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State to purchase Hampstead Hospital to add inpatient psychiatric beds for children

  • Hampstead Hospital —Courtesy

Monitor staff
Published: 10/14/2021 5:06:12 PM

The state is in the final stages of purchasing Hampstead Hospital, a private inpatient psychiatric facility in southern New Hampshire, in the Department of Health and Human Services’ most recent effort to address the emergency room boarding crisis.

Gov. Chris Sununu announced Thursday the state will use federal money from state recovery funds to purchase a center for child behavioral health services. He said he expects the deal to be done by the end of the year.

“What we’re trying to do is make sure that all these families and individuals know there is a place to turn, there is a system that they can rely on when they need them,” he said.

Since 2019, The N.H. Department of Health has held a 5-year, $10 million contract with the hospital to serve as the inpatient psychiatric provider for children across the state.

During the pandemic, Hampstead Hospital has served an average of 40 children at a time, though the program has the capacity for more than 100 beds. Service was limited due to staffing shortages. Sununu said he hopes staff will be drawn to the facility once it proves itself as a center of excellence.

The coronavirus pandemic, which forced schools online and isolated many children from their friends, has created an unprecedented demand for pediatric mental health services. Earlier this week, local faction of the National Alliance on Mental Illness reported that 21 children were on the waiting list for an inpatient psychiatric bed.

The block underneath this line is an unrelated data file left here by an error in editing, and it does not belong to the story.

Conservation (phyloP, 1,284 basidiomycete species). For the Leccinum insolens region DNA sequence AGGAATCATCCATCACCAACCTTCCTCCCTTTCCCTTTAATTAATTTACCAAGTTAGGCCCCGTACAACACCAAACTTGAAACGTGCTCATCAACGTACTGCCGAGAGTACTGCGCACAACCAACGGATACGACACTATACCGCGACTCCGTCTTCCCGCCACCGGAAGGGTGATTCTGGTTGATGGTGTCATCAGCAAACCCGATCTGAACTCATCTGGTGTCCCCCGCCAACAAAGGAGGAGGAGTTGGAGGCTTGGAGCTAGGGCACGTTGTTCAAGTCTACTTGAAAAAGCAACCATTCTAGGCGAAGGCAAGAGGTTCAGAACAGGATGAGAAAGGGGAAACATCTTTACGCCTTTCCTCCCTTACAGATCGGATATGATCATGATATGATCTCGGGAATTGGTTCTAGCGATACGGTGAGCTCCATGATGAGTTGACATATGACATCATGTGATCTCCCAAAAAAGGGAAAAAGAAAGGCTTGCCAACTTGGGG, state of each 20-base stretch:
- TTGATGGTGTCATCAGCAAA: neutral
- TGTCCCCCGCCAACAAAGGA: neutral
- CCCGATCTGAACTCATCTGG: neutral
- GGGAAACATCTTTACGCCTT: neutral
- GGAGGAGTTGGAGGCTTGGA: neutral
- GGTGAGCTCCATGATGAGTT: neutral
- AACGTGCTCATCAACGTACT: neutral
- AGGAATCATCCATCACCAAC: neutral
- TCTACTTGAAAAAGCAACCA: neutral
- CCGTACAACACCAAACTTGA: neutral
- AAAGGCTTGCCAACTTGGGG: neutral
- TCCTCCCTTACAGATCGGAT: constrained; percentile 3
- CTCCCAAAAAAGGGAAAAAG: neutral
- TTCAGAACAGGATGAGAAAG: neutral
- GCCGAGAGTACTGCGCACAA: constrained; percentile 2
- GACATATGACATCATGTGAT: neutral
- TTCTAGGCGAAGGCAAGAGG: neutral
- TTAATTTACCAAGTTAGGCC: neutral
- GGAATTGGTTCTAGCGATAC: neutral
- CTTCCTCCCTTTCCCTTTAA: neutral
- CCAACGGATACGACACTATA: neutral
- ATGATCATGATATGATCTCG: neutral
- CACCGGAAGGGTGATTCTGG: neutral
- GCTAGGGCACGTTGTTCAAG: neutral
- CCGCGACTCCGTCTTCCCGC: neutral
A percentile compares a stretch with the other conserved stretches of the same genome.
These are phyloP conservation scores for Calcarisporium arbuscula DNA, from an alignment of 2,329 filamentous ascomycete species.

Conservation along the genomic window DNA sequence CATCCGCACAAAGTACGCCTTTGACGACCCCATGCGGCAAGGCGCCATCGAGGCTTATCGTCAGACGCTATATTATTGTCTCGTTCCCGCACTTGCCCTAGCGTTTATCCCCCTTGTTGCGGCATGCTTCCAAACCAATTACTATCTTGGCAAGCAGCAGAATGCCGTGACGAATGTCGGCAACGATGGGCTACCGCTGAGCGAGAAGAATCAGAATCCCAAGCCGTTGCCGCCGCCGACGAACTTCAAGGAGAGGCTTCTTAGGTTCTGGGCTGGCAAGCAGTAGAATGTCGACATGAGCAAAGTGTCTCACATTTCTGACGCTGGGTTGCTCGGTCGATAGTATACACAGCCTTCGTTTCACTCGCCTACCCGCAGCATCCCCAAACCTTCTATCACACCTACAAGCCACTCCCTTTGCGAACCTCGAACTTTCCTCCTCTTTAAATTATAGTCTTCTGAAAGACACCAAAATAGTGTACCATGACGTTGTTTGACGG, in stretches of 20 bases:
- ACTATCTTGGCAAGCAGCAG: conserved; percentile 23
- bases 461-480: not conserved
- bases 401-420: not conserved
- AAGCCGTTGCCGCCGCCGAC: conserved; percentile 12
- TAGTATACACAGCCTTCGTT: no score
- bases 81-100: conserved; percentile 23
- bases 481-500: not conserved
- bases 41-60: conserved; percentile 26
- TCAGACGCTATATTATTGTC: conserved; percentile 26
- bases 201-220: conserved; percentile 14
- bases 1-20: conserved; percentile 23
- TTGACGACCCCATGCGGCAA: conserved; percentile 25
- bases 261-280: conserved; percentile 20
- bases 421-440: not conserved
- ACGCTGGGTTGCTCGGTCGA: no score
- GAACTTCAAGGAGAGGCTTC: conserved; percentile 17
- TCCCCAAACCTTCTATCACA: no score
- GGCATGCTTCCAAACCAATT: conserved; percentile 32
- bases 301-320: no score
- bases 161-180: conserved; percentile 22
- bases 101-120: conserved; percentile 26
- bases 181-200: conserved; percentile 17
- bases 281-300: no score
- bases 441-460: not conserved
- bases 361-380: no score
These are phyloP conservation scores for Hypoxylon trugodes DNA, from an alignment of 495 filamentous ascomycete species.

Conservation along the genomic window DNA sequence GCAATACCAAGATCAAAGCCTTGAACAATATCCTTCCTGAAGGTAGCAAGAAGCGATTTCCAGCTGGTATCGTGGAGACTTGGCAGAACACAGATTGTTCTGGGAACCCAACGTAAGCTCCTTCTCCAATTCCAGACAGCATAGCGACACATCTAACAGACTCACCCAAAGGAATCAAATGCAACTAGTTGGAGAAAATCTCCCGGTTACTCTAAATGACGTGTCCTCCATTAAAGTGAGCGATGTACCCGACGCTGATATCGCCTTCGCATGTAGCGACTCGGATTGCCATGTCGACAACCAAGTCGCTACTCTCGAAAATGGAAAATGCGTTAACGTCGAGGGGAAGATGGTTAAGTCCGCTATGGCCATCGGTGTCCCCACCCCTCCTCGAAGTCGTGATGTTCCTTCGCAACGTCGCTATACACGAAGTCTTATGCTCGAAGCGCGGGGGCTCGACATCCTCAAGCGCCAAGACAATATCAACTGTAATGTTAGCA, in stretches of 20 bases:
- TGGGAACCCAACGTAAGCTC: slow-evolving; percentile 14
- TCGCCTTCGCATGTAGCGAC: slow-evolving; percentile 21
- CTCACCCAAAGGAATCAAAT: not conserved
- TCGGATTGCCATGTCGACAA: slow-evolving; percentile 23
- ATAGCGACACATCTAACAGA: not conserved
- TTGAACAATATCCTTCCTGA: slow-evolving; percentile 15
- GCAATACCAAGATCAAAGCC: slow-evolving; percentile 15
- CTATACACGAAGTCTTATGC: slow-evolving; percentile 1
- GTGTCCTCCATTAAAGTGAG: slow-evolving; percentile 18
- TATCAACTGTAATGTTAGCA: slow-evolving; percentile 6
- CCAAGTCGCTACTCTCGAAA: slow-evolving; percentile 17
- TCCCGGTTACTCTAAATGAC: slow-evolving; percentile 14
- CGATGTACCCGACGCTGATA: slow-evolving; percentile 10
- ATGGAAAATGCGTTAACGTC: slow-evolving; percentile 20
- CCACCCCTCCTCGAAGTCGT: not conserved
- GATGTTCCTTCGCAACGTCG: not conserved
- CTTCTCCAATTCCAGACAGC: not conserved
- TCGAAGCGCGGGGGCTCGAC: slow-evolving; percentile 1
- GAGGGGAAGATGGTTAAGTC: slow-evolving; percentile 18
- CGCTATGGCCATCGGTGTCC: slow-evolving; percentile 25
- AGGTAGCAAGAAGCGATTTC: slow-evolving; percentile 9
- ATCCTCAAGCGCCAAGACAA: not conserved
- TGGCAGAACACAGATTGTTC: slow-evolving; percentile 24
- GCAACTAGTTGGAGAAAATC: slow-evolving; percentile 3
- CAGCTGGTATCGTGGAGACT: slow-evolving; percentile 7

“The number of children on the list has been an ongoing challenge and is a growing challenge that continues to stress hospital emergency rooms that are providing care for all their patients,” said Steve Ahnen, the President and CEO of the New Hampshire Hospital Association.

DHHS Commissioner Lori Shibinette said the purchase may be an opportunity to add beds that children can stay in for more than two weeks, which she said is an unmet need in the mental health system.

“We are not building a new program,” said Shibinette. “We are taking an existing program that is already committed to quality.”

State health officials have faced pressure to rapidly clear patients from emergency rooms after the New Hampshire Supreme Court ruled in May that psychiatric patients being held involuntarily in emergency rooms must be given a chance to contest their detention within three days of their arrival.

Often, people deemed to be in crisis must wait days or weeks in the emergency rooms for a bed in one of the state’s psychiatric facilities to open up without an opportunity to challenge the involuntary admission.

The ruling has spurred a variety of dramatic changes to the mental health system including, paying nursing homes to house geriatric patients from the psychiatric hospital, allocating $100 million for community mental health resources, and investing in training programs to staff the available beds.

Sununu said many of the details of the plan are still being ironed out and will be announced as the deal comes to close.


Teddy Rosenbluth bio photo

Teddy Rosenbluth is a Report for America corps member covering health care issues for the Concord Monitor since spring 2020. She has covered science and health care for Los Angeles Magazine, the Santa Monica Daily Press and UCLA's Daily Bruin, where she was a health editor and later magazine director. Her investigative reporting has brought her everywhere from the streets of Los Angeles to the hospitals of New Delhi. Her work garnered first place for Best Enterprise News Story from the California Journalism Awards, and she was a national finalist for the Society of Professional Journalists Best Magazine Article. She graduated from UCLA with a bachelor’s degree in psychobiology.



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